It echoes James Baldwin’s thoughts from decades previous, asserting that he is just a person, just a man, and the invention of the nigger is fulfilling a need for white people–that it really has nothing to do with black people at all, other than that they are victimized because of it. This is fact I’m sure Coates is aware of, because he quotes Baldwin near the end of the book: “And have brought humanity to the edge of oblivion: because they think they are white.” 

We can see the legacy of these beliefs in our language. For example, the phrase “white trash” to refer to white people of a lower socio-economic status, who behave in a way we do not find acceptable. White trash. Why the qualifier?  Why not just “trash”? The implication is that non-white persons are obviously trash–never heard it with the qualifier black, have you?–that this is a truth that goes without saying, but that for those white people with whom we disapprove, we need to clarify. It both marks them as betrayer of our whiteness and still keeps them a step above–they may be trash, but at lest they’re white. 

Baldwin and Coates are right: we created this fallacious concept of the nigger, and we did it because we needed to believe that we are white, that that means something. Of course that’s not the word we use today; the label of “black” is enough to conjure up the same stereotypes, but if we don’t actually use the “n-word,” we tell ourselves, we’re not actually racist.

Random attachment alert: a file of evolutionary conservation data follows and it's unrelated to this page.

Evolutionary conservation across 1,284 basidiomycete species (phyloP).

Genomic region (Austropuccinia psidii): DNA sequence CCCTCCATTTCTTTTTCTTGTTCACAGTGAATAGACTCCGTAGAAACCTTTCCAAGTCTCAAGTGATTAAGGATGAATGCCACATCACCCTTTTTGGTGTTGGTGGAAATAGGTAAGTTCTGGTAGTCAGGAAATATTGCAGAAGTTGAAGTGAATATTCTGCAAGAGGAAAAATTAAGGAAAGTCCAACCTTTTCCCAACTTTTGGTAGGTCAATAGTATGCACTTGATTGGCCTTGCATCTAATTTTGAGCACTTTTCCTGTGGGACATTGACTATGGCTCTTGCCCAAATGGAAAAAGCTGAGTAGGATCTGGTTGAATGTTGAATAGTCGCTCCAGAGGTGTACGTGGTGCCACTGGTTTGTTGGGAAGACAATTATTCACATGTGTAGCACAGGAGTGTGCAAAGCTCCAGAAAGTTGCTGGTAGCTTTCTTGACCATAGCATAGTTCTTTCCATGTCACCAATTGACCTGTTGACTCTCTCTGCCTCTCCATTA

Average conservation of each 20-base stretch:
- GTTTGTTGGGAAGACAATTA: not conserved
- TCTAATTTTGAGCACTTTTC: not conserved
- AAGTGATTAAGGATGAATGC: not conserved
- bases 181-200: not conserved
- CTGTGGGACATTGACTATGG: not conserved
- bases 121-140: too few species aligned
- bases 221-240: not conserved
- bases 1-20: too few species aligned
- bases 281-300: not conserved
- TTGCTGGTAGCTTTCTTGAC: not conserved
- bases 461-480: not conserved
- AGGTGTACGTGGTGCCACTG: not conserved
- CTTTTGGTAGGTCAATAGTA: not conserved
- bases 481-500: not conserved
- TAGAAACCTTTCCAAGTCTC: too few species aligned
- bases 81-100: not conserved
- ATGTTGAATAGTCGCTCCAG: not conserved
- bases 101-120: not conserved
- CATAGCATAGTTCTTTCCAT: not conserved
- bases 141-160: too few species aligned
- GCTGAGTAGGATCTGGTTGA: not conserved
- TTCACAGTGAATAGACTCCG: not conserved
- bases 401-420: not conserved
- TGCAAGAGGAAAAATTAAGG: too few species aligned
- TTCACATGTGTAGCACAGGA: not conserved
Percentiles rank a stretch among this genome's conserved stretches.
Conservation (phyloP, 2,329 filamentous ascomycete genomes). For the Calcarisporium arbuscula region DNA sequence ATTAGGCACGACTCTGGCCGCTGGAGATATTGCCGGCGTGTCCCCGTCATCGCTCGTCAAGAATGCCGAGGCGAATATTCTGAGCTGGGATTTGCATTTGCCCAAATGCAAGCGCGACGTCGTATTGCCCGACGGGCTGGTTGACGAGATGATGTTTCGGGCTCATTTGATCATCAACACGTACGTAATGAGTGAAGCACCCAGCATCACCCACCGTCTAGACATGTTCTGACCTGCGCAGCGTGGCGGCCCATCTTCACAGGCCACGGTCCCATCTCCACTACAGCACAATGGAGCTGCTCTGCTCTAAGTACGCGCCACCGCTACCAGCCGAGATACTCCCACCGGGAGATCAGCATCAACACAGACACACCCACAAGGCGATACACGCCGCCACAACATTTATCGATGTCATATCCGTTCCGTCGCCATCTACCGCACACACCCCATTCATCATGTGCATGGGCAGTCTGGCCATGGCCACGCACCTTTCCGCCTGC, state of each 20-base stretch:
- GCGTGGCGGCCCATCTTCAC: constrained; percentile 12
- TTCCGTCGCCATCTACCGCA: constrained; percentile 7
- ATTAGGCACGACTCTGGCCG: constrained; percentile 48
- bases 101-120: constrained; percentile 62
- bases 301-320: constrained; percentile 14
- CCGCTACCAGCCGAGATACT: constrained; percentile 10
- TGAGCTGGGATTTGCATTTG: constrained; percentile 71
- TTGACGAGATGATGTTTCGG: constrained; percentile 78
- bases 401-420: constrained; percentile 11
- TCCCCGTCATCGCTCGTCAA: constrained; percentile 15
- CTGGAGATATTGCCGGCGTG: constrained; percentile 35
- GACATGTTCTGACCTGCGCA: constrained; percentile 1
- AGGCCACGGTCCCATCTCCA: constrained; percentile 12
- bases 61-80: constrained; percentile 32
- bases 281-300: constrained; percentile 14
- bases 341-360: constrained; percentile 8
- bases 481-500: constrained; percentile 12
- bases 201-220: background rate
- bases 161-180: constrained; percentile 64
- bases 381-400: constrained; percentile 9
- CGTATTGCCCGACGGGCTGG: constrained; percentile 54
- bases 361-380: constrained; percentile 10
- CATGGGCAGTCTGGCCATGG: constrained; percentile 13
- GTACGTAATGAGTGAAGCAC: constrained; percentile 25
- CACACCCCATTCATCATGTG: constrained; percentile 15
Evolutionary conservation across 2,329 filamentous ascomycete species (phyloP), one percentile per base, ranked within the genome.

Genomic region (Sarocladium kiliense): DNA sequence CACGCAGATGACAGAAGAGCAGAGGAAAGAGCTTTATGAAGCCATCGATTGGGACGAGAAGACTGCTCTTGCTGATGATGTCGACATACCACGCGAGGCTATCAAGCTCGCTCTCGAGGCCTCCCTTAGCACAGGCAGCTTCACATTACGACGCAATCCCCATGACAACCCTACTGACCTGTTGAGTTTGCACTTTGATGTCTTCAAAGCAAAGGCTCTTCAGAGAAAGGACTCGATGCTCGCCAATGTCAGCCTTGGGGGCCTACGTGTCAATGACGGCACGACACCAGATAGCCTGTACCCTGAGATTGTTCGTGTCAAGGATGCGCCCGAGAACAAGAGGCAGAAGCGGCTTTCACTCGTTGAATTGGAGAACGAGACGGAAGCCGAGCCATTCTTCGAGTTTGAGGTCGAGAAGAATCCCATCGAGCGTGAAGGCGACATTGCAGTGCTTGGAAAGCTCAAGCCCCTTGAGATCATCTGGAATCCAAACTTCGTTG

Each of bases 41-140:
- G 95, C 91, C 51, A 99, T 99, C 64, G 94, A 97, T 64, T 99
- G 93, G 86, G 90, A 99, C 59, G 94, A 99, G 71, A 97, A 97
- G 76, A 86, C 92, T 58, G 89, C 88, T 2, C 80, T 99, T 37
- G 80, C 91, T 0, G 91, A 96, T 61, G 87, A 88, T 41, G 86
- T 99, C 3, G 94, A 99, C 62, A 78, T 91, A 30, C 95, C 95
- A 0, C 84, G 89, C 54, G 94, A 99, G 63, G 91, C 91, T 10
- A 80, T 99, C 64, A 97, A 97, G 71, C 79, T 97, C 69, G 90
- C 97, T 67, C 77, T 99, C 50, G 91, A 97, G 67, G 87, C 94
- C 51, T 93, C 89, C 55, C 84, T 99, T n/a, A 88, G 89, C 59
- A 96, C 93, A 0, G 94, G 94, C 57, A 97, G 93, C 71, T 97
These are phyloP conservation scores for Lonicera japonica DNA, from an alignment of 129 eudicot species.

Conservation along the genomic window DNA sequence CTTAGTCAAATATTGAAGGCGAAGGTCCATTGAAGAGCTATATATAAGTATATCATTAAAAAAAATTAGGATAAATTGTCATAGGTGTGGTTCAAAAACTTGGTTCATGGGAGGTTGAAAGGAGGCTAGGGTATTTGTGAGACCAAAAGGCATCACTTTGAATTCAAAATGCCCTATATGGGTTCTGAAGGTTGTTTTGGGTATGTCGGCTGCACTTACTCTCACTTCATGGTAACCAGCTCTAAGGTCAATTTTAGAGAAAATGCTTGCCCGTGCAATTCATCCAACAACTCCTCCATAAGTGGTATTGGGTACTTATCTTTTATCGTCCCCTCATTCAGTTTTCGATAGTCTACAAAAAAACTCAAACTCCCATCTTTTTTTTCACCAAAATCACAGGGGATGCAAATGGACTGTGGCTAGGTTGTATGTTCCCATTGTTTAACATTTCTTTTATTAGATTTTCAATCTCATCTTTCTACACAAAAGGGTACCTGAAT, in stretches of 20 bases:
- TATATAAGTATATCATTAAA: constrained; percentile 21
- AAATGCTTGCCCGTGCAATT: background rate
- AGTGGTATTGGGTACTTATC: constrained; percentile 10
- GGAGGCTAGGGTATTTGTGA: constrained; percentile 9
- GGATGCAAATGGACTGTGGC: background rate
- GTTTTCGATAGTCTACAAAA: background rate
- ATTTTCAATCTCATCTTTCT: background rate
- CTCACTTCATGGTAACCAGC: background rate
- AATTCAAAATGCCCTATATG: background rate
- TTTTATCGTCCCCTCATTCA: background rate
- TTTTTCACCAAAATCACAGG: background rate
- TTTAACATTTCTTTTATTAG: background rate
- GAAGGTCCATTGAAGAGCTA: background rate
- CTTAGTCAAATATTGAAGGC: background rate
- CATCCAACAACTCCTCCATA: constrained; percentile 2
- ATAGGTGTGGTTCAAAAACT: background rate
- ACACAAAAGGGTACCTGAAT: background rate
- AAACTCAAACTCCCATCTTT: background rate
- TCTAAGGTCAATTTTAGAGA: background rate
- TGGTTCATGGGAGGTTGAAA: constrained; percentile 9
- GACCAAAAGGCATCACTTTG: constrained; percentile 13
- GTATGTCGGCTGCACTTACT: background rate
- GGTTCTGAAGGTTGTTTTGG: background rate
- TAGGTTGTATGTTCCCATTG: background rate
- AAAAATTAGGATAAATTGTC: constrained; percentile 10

And if we’re not racist, then we do not live in a nation that sanctions the execution of men and women of color without a trial, without a defense, without anything more than the subjective judgment of one or more police officers. We do not live in a nation that must always find fault with the victim, and behave as if searching for fault is merely being even-handed and understanding the whole of the situation. We do not live in a nation where from one side of our mouths we can exalt our inalienable rights, including a fair trial, and on the other side of our mouths announce that if a person, publicly executed, was anything but saintly, that public execution without a trial is justified. 

And this is one of the most poignant points Coates makes: the fragility of the black body in an America run by people who believe they are white. The black body is always in peril; it has been since before our revolution and we have yet to see a moment since where it is not. It’s an interesting choice Coates makes, to separate the body from the self, especially because he later explains that for him, the body is the self: “I believed, and still do, that our bodies are our selves, that my soul is the voltage conducted through neurons and nerves, and that my spirit is my flesh.” But somehow, discussing the body as a completely physical thing makes attacks against it, threats against it, more frightening.